Ice Cream: a lovable treat for many which consists of milk, sugar, vanilla and flavorings. But, do you really understand the process of how it gets from the cow to your cone? Engineers have been involved every step of the way to ensure that it comes out perfectly.
The process begins with biological engineers who, early in history, bred special cows called Guernsey cows. These cows produce extra creamy milk which is already perfect for ice cream. Then agricultural engineers investigated different types of grass until they found the perfect blend of grass to give the cows. The type they found is a lighter kind with a simpler complexity of proteins so that it is easy to digest. It holds a myriad of vitamins and nutrients that cows need to be healthy; which also benefits the farmer because they can raise more cattle. When it is milking time, the cows get their utters attached to suction cups that suck the milk into large glass tanks which monitor the amount of milk the cow is producing. Mechanical engineers figured out how to make machines in a large scale to create perfect ice cream. The milk travels to a large mixer where sugar, dextrose, and skim milk powder is added to the milk. Chemical engineers had to figure out the perfect ratio between all of the different ingredients. To prevent any germs from the milk being transferred into the final product, the mixture is heated to 690C during the process of pasteurization. Also, the workers use another process, called homogenization, which uses high pressure to change the fat molecules into a smaller and more stable arrangement which results in the ice cream becoming creamy and fluffy. The mixture is then cooled to 20C and left to sit to improve the texture while being automatically monitored while it is still in liquid form. It then travels into a large tub where flavors are added. The product is then packaged and frozen in a large freezer. In less than a day, wholesalers distribute the ice cream in a fleet of trucks. Logistical engineers figure out the most efficient ways to transport the ice cream by considering factors such as greenhouse gasses, cost, wear and tear, and labor needs.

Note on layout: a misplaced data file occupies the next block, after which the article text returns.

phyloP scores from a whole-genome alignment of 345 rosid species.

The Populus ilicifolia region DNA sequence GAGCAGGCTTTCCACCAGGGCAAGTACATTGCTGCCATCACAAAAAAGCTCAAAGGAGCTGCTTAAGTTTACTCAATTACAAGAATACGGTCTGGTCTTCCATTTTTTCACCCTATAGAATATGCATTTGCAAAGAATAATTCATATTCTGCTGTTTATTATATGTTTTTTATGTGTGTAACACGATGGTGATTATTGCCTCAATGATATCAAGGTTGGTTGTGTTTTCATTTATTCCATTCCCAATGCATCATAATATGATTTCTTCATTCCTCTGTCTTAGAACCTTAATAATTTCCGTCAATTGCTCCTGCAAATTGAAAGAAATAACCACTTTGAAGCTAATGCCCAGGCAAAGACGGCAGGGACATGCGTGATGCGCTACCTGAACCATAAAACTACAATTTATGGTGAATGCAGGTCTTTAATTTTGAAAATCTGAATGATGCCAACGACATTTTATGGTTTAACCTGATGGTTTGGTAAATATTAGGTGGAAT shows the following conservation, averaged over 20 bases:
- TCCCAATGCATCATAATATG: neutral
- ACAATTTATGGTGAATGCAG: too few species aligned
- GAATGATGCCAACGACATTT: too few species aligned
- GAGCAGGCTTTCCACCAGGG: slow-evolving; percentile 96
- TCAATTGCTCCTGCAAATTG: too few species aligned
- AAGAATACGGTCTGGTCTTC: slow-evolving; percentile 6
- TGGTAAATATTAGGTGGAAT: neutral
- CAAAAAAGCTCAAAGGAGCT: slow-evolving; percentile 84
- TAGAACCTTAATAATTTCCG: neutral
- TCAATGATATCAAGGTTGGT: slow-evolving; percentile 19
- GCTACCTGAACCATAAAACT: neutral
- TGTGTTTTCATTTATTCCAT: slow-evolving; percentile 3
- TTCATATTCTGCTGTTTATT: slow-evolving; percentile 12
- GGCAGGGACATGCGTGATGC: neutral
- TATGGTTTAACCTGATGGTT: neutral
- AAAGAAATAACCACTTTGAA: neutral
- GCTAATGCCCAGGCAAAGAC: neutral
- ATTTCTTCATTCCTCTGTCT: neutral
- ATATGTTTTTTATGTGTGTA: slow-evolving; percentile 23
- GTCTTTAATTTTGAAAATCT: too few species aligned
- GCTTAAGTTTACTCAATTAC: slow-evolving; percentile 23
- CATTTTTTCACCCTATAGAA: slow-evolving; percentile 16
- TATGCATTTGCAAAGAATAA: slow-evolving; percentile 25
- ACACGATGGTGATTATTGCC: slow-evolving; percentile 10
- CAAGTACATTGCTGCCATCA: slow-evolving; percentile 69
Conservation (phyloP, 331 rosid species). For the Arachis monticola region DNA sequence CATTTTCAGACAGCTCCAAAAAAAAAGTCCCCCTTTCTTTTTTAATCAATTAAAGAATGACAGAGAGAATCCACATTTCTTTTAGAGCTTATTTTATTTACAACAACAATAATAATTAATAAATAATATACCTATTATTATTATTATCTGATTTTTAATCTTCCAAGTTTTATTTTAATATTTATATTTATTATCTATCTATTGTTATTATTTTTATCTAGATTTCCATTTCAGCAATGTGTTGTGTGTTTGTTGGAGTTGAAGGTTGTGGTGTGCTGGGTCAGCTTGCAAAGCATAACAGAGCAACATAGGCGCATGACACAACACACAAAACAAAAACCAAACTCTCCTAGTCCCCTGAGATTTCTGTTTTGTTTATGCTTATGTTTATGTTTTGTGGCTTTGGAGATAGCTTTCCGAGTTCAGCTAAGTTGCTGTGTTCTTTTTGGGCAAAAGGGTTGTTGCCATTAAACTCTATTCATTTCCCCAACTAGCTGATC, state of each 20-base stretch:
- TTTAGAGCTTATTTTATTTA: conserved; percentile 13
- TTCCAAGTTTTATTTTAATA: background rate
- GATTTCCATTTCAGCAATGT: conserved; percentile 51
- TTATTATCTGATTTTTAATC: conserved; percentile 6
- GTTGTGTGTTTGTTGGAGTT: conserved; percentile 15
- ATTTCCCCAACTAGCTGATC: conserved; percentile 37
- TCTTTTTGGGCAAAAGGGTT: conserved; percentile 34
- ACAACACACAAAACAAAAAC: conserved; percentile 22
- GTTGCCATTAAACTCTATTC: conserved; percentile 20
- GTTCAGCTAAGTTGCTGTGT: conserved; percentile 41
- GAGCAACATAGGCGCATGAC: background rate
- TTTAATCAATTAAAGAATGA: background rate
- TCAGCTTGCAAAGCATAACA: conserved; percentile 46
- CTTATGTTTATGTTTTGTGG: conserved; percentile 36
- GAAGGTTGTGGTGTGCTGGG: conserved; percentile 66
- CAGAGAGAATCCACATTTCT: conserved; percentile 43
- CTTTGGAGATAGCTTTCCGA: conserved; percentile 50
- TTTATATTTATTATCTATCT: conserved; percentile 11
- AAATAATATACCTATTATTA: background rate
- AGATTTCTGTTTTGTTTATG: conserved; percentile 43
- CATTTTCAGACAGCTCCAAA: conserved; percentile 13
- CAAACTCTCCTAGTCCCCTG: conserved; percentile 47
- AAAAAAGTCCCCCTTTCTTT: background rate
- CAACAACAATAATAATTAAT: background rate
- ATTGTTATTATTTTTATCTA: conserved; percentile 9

I personally feel that the most important process engineers had to consider is the pasteurization process. Pasteurization is where you heat the mixture to a certain temperature so that any bacterium is killed (for ice cream, you have to heat it to 690C for 30 min.). This process helps extend the expiration date of the product and it’s healthier for humans due to fewer risks of bacterial contamination. Mechanical engineers have invented the batch pasteurizer: a device surrounded by a jacket (heating medium) which has an agitator motor, and a shaft that spins the mixture so that it is heated equally. There are three different thermometers that monitor the temperature of the liquid: recording thermometer, air space thermometer, and indication thermometer. If I was to improve this system as an engineer, I would heat it to a higher temperature so it doesn’t have to remain at a high temperature as long. In a recent study, the American Public Health Association discovered that if they heat the mixture to 93.330C for three seconds, they kill the bacteria and it is safe to eat. To get a feel for the impact of this discovery, I’m going to give an example. Let’s say that each farm makes 10 batches of ice cream per day. Subtracting out 65 days for holidays and weekends, that’s 3,000 batches per year. If there are 500,000 farms in America, then there are 1,500,000,000 batches of ice cream per year. With a savings of 30 minutes per batch, and an average of $200.00 per hour to run equipment, that would save $15 million dollars per year! I think this will improve the whole process because it will be faster, more efficient, and could potentially save millions of dollars.
Engineers: people who try to improve the life of people by solving technical problems. It can be as simple as improving the ice cream process or as complex as creating a way for people to walk on Mars.
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